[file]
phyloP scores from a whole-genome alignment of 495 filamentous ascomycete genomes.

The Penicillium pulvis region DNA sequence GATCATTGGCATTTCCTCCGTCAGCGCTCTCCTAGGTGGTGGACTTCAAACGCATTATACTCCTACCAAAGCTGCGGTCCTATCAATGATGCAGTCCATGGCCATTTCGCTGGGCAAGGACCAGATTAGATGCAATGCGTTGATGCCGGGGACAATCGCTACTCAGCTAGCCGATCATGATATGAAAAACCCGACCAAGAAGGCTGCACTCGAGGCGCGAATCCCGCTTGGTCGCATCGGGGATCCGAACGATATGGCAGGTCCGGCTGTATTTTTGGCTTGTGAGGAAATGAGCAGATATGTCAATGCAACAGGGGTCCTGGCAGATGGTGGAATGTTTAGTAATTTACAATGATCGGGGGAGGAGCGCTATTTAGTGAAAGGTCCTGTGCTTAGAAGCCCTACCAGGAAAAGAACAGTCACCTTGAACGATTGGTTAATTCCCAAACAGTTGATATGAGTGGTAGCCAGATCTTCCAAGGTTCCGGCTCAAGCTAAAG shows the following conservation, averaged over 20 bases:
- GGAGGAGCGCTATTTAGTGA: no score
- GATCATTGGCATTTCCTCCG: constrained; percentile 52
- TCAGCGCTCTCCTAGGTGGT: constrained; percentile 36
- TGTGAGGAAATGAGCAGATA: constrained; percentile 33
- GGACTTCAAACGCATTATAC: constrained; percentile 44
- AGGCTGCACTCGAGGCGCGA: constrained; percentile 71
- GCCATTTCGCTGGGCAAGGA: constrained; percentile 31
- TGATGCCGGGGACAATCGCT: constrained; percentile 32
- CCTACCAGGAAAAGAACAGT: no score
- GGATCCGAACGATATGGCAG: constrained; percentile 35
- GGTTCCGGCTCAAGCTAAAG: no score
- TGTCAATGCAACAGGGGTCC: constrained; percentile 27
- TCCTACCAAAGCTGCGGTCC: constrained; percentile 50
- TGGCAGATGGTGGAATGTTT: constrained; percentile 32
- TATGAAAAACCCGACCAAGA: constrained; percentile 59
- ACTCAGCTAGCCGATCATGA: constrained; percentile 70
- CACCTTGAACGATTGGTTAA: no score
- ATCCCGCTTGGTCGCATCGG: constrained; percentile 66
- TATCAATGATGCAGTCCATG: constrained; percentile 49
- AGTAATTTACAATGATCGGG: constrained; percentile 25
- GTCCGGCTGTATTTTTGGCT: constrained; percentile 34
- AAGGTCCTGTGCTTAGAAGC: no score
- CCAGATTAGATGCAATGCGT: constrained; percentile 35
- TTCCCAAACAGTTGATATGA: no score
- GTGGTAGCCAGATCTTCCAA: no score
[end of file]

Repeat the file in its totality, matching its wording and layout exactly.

phyloP scores from a whole-genome alignment of 495 filamentous ascomycete genomes.

The Penicillium pulvis region DNA sequence GATCATTGGCATTTCCTCCGTCAGCGCTCTCCTAGGTGGTGGACTTCAAACGCATTATACTCCTACCAAAGCTGCGGTCCTATCAATGATGCAGTCCATGGCCATTTCGCTGGGCAAGGACCAGATTAGATGCAATGCGTTGATGCCGGGGACAATCGCTACTCAGCTAGCCGATCATGATATGAAAAACCCGACCAAGAAGGCTGCACTCGAGGCGCGAATCCCGCTTGGTCGCATCGGGGATCCGAACGATATGGCAGGTCCGGCTGTATTTTTGGCTTGTGAGGAAATGAGCAGATATGTCAATGCAACAGGGGTCCTGGCAGATGGTGGAATGTTTAGTAATTTACAATGATCGGGGGAGGAGCGCTATTTAGTGAAAGGTCCTGTGCTTAGAAGCCCTACCAGGAAAAGAACAGTCACCTTGAACGATTGGTTAATTCCCAAACAGTTGATATGAGTGGTAGCCAGATCTTCCAAGGTTCCGGCTCAAGCTAAAG shows the following conservation, averaged over 20 bases:
- GGAGGAGCGCTATTTAGTGA: no score
- GATCATTGGCATTTCCTCCG: constrained; percentile 52
- TCAGCGCTCTCCTAGGTGGT: constrained; percentile 36
- TGTGAGGAAATGAGCAGATA: constrained; percentile 33
- GGACTTCAAACGCATTATAC: constrained; percentile 44
- AGGCTGCACTCGAGGCGCGA: constrained; percentile 71
- GCCATTTCGCTGGGCAAGGA: constrained; percentile 31
- TGATGCCGGGGACAATCGCT: constrained; percentile 32
- CCTACCAGGAAAAGAACAGT: no score
- GGATCCGAACGATATGGCAG: constrained; percentile 35
- GGTTCCGGCTCAAGCTAAAG: no score
- TGTCAATGCAACAGGGGTCC: constrained; percentile 27
- TCCTACCAAAGCTGCGGTCC: constrained; percentile 50
- TGGCAGATGGTGGAATGTTT: constrained; percentile 32
- TATGAAAAACCCGACCAAGA: constrained; percentile 59
- ACTCAGCTAGCCGATCATGA: constrained; percentile 70
- CACCTTGAACGATTGGTTAA: no score
- ATCCCGCTTGGTCGCATCGG: constrained; percentile 66
- TATCAATGATGCAGTCCATG: constrained; percentile 49
- AGTAATTTACAATGATCGGG: constrained; percentile 25
- GTCCGGCTGTATTTTTGGCT: constrained; percentile 34
- AAGGTCCTGTGCTTAGAAGC: no score
- CCAGATTAGATGCAATGCGT: constrained; percentile 35
- TTCCCAAACAGTTGATATGA: no score
- GTGGTAGCCAGATCTTCCAA: no score